I am the deputy dean of the Silk Road school of the Renmin University of China. We have students who came from more than 40 developing countries. We admit some Indian students every year,and they are very excellent. These students often ask a question, Why does China insist on taking its own development path?

In my opinion, a country has many similarities with natural ecosystems. I want to share a story to explain why China insists on its own developing road. In the early 1930s, Australia had problems with cane beetles, which rendered the production and harvesting of sugar cane crops less profitable. In response, on June 1935, the Australia local government introduced a predator, the cane toad, previously only native to south and middle America. After being bred in captivity a number of young toads were released in North Queensland in July and August 1935. With poisonous skin and no native predators, the cane toads spread widely; there are an estimated 200 million in existence today. This history tells us: introducing changes to a dynamic ecosystem can yield unpredictable results.

It is not easy for a country to find a development path suited to its own national conditions. In the recent past, many developing countries have worked hard in the hope of making themselves prosperous and strong, but few have really found the right path and achieved good development. Copying or imitating other countries offers no way forward. Some countries blindly copied or were forced to adopt the Western model, but they did not achieve economic development or political stability. Instead, they fell into social unrest, economic crisis, governance paralysis, and even endless civil war.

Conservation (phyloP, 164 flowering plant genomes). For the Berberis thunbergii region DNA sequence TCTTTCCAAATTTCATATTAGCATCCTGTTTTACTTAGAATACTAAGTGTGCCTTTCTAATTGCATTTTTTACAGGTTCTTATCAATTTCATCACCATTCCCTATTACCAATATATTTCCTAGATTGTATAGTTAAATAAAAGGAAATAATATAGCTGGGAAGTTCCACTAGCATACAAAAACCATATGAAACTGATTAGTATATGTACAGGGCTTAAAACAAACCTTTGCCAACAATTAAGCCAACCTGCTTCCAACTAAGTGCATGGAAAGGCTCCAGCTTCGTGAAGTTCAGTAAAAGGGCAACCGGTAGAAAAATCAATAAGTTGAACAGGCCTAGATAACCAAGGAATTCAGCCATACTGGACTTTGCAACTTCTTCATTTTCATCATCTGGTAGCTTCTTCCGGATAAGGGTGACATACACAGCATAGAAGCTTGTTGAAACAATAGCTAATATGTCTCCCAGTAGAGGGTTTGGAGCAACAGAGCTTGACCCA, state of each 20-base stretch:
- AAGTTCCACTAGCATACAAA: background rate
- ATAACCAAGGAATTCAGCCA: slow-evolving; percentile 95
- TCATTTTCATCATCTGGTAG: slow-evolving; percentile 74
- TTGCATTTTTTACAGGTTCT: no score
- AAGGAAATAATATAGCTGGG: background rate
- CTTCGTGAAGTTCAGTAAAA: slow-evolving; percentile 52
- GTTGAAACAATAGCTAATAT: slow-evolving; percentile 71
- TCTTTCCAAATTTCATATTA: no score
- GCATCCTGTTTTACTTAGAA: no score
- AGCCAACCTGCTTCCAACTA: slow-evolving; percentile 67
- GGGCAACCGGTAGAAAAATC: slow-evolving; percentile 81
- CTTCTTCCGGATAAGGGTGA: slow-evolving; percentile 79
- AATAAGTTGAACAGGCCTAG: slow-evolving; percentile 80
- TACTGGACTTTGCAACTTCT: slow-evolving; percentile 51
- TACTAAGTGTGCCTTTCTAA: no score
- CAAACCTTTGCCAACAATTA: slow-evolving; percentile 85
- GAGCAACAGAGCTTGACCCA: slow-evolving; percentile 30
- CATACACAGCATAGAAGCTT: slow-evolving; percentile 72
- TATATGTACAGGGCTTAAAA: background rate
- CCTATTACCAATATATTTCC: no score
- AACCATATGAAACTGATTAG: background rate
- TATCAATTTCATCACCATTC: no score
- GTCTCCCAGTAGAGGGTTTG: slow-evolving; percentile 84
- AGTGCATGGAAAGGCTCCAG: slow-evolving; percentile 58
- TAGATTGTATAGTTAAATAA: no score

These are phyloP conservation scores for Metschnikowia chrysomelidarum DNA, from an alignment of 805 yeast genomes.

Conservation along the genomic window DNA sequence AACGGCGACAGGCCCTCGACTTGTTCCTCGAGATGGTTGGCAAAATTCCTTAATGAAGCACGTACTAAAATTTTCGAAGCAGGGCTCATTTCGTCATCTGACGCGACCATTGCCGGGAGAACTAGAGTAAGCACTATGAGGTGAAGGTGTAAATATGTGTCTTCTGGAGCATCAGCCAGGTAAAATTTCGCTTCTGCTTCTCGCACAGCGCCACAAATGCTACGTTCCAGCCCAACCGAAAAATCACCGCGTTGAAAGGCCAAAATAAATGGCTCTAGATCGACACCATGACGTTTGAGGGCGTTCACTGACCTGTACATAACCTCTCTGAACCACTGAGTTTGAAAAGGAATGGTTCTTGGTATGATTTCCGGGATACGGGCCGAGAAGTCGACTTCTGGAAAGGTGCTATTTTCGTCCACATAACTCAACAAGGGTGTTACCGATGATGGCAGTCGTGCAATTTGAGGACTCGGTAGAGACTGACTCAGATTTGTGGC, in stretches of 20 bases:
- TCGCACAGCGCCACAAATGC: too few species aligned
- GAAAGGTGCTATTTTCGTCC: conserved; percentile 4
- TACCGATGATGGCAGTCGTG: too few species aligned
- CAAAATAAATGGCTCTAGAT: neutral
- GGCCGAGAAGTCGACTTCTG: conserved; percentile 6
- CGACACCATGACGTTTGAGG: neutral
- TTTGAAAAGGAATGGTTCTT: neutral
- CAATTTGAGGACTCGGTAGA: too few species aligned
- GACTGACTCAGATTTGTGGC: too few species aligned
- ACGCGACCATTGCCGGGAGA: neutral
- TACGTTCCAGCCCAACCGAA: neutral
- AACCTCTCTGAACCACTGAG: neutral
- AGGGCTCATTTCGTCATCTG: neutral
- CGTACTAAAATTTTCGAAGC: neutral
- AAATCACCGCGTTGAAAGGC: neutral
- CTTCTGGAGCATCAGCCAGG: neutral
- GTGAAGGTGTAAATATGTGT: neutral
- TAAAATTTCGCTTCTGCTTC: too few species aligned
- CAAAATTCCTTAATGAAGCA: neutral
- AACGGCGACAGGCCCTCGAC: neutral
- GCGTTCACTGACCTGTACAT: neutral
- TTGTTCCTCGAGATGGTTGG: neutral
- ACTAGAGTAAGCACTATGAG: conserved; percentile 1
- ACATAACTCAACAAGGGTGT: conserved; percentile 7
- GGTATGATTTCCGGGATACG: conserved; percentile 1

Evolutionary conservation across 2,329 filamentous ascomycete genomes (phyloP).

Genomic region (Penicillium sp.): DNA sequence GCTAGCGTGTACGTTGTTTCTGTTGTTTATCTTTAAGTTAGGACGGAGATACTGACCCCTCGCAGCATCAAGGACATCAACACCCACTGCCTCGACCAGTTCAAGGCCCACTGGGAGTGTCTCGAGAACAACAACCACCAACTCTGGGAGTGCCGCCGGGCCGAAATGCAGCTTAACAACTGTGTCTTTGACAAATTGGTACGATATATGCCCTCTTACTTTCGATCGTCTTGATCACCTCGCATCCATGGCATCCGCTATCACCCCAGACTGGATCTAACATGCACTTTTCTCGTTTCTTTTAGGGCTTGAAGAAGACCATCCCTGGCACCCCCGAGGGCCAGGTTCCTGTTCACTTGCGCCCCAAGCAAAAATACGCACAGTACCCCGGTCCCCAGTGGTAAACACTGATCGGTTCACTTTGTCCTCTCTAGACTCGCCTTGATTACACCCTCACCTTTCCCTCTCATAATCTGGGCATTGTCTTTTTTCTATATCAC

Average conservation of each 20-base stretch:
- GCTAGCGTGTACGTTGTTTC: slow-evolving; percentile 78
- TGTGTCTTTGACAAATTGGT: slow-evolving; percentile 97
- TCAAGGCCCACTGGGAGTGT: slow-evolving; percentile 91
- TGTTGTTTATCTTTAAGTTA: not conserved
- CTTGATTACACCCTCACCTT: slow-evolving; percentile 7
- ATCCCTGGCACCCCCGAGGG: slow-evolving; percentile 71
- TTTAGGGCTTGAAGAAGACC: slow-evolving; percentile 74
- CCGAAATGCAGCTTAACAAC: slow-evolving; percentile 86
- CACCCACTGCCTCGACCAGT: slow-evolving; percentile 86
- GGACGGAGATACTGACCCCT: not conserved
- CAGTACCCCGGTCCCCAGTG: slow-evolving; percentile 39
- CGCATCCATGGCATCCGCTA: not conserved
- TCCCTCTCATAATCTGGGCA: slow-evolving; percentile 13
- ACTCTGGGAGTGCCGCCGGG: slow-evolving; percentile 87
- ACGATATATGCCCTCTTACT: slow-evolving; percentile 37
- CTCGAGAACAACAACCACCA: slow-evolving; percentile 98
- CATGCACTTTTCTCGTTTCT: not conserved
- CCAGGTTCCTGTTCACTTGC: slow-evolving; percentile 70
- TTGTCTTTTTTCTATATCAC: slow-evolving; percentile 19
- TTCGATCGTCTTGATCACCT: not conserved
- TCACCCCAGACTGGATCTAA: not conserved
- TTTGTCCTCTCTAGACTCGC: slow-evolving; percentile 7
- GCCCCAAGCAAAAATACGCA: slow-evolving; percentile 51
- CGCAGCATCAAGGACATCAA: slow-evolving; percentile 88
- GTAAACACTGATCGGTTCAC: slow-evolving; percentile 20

The choice of path is critical to the successful development of a country. As a vast country with a nearly 1.4 billion population, China has no experience of modernization to borrow from in history but has to blaze its own path. The greatest inspiration from China’s development is: What kind of path a country takes should be based on the experience of other countries, but more importantly on its own reality, and should be decided by its own people in accordance with its own history, cultural traditions, and level of economic and social development.

Just as I mentioned in my new book, China cannot develop in isolation from the rest of the world, nor can the world as a whole maintain peace, development, prosperity, and stability without China. China will do well only when the world does well, and vice versa. In today’s world, we face an array of opportunities and hopes, of variables and challenges. The future of all countries has never been more closely connected. From these perspectives, we are all on the new Long Marth of making a better world.

The author is executive dean and professor of Chongyang Institute for Financial Studies, also deputy dean of Silk Road Scholl, Renmin University of China.